rule("sentence", ["noun_phrase", "verb", "noun_phrase"], lambda n1, v, n2: flatten_values(["<", n1, "> performs the action ", v, " to <", n2, ">"])),
  rule("noun_phrase", ["noun"]),
  rule("noun_phrase", ["adjective", "noun"], lambda a, n: [n, " with property ", a]),
  rule("noun_phrase", ["noun_phrase", "noun_phrase", "verb"], lambda n1, n2, v: ["<", n1, "> which is ", v, "'d by <", n2, ">"]),
  rule("noun", ["buffalo"]),
  rule("verb", ["buffalo"]),
  rule("adjective", ["buffalo"])
]

We now feed these rules into chartreuse and have it parse our ambigious sentence:

ch = chart(tokens, rules)
winners = ch.parse(tokens)

Many valid interpretations of the sentence are possible, but number 14 is the one that actually matches the canonical one:

winners:
0 	<Buffalo-born> performs the action Bison to <<Bison with property Buffalo-born> which is Bison'd by <<bully> which is Buffalo-born'd by <bully>>>
1 	<Buffalo-born> performs the action Bison to <<Buffalo-born> which is Bison'd by <<bully with property Bison> which is Buffalo-born'd by <bully>>>
2 	<<Buffalo-born> which is Buffalo-born'd by <Bison>> performs the action Bison to <<bully> which is Bison'd by <Buffalo-born with property bully>>
3 	<<Buffalo-born> which is Bison'd by <Buffalo-born with property Bison>> performs the action bully to <<bully> which is Bison'd by <Buffalo-born>>
4 	<<Bison with property Buffalo-born> which is Bison'd by <Buffalo-born>> performs the action bully to <<bully> which is Bison'd by <Buffalo-born>>
5 	<Buffalo-born> performs the action Bison to <<Buffalo-born> which is Bison'd by <<Bison> which is Buffalo-born'd by <bully with property bully>>>
6 	<Buffalo-born> performs the action Bison to <<<Bison with property Buffalo-born> which is bully'd by <bully>> which is Bison'd by <Buffalo-born>>
7 	<Bison with property Buffalo-born> performs the action Buffalo-born to <<Bison> which is Bison'd by <<bully> which is Buffalo-born'd by <bully>>>
8 	<Buffalo-born> performs the action Bison to <<<Buffalo-born> which is bully'd by <bully with property Bison>> which is Bison'd by <Buffalo-born>>
9 	<Bison with property Buffalo-born> performs the action Buffalo-born to <<<Bison> which is bully'd by <bully>> which is Bison'd by <Buffalo-born>>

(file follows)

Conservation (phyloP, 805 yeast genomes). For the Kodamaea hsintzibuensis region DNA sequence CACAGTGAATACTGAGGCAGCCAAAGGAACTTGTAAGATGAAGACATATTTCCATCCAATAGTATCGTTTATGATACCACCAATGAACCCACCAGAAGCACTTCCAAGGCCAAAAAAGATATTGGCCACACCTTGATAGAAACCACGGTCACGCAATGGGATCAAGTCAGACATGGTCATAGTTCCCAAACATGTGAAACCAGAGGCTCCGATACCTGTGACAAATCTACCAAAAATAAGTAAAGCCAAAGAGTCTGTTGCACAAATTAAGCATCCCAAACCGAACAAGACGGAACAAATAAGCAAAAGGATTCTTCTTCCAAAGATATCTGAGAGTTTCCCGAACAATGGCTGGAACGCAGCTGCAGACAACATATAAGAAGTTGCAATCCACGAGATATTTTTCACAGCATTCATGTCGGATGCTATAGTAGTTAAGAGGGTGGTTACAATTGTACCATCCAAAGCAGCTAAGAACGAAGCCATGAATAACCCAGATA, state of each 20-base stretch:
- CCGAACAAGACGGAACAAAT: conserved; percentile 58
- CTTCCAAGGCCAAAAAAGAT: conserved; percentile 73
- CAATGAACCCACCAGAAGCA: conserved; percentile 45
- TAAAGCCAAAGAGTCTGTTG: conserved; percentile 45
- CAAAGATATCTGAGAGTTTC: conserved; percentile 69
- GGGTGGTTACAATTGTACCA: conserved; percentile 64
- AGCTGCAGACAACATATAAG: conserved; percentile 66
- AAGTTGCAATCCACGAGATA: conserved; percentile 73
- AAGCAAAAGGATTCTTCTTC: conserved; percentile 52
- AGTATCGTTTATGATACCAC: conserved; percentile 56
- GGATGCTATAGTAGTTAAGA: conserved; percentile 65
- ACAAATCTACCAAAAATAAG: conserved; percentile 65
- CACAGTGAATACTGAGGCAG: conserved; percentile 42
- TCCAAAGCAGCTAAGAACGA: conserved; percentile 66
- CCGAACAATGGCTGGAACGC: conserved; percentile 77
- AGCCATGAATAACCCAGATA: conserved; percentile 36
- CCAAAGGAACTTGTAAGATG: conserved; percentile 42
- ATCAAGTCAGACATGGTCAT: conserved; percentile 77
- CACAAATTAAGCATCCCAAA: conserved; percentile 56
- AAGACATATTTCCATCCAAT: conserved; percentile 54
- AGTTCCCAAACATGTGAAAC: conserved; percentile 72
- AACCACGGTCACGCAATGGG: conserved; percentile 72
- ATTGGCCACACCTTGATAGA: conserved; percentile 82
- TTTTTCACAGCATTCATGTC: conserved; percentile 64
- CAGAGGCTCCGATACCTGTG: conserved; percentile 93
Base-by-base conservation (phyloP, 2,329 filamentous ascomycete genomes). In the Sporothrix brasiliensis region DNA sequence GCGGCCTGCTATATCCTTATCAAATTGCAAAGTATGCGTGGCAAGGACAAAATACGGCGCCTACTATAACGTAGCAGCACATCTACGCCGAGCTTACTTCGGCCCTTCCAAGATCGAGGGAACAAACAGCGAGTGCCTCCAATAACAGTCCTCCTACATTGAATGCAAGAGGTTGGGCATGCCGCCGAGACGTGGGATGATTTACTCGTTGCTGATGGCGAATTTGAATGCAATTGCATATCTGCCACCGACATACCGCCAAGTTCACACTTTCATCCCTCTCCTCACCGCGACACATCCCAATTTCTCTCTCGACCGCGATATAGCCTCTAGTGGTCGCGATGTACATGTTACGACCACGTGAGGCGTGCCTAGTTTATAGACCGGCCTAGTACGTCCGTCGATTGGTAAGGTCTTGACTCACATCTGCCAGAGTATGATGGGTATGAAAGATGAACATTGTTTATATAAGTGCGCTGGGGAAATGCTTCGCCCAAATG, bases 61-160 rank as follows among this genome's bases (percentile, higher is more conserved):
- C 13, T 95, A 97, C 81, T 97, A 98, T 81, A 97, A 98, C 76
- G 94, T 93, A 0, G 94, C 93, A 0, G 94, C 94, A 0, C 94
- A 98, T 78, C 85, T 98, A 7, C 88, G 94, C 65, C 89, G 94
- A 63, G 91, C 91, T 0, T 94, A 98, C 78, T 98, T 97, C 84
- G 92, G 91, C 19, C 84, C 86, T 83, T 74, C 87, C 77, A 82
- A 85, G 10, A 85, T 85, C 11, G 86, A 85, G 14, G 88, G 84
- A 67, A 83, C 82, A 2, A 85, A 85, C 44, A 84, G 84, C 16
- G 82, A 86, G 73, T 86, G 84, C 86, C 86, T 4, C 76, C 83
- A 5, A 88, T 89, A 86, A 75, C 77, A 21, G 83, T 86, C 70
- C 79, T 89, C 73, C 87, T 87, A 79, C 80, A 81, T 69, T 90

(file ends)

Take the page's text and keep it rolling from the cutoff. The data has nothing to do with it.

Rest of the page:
10 	<Buffalo-born> performs the action Bison to <<<Buffalo-born> which is bully'd by <Bison>> which is Bison'd by <Buffalo-born with property bully>>
11 	<Bison with property Buffalo-born> performs the action Buffalo-born to <<bully with property Bison> which is Bison'd by <Buffalo-born with property bully>>
12 	<<Buffalo-born> which is Buffalo-born'd by <Bison>> performs the action Bison to <<bully with property bully> which is Bison'd by <Buffalo-born>>
13 	<<<Buffalo-born> which is Buffalo-born'd by <Bison>> which is bully'd by <Bison>> performs the action bully to <Bison with property Buffalo-born>
14 	<<Bison with property Buffalo-born> which is bully'd by <Bison with property Buffalo-born>> performs the action bully to <Bison with property Buffalo-born>
15 	<<Buffalo-born> which is bully'd by <<Bison> which is Bison'd by <Buffalo-born>>> performs the action bully to <Bison with property Buffalo-born>
16 	<<Buffalo-born> which is bully'd by <<Bison> which is bully'd by <Bison with property Buffalo-born>>> performs the action Buffalo-born to <Bison>
17 	<<Bison with property Buffalo-born> which is bully'd by <<Buffalo-born> which is bully'd by <Bison>>> performs the action Buffalo-born to <Bison>
18 	<<<Bison with property Buffalo-born> which is Bison'd by <Buffalo-born>> which is bully'd by <bully>> performs the action Buffalo-born to <Bison>
19 	<<<Buffalo-born> which is Bison'd by <Buffalo-born with property Bison>> which is bully'd by <bully>> performs the action Buffalo-born to <Bison>
20 	<<Buffalo-born> which is bully'd by <<Buffalo-born with property Bison> which is bully'd by <Bison>>> performs the action Buffalo-born to <Bison>
21 	<<<Buffalo-born> which is Buffalo-born'd by <Bison>> which is bully'd by <bully with property Bison>> performs the action Buffalo-born to <Bison>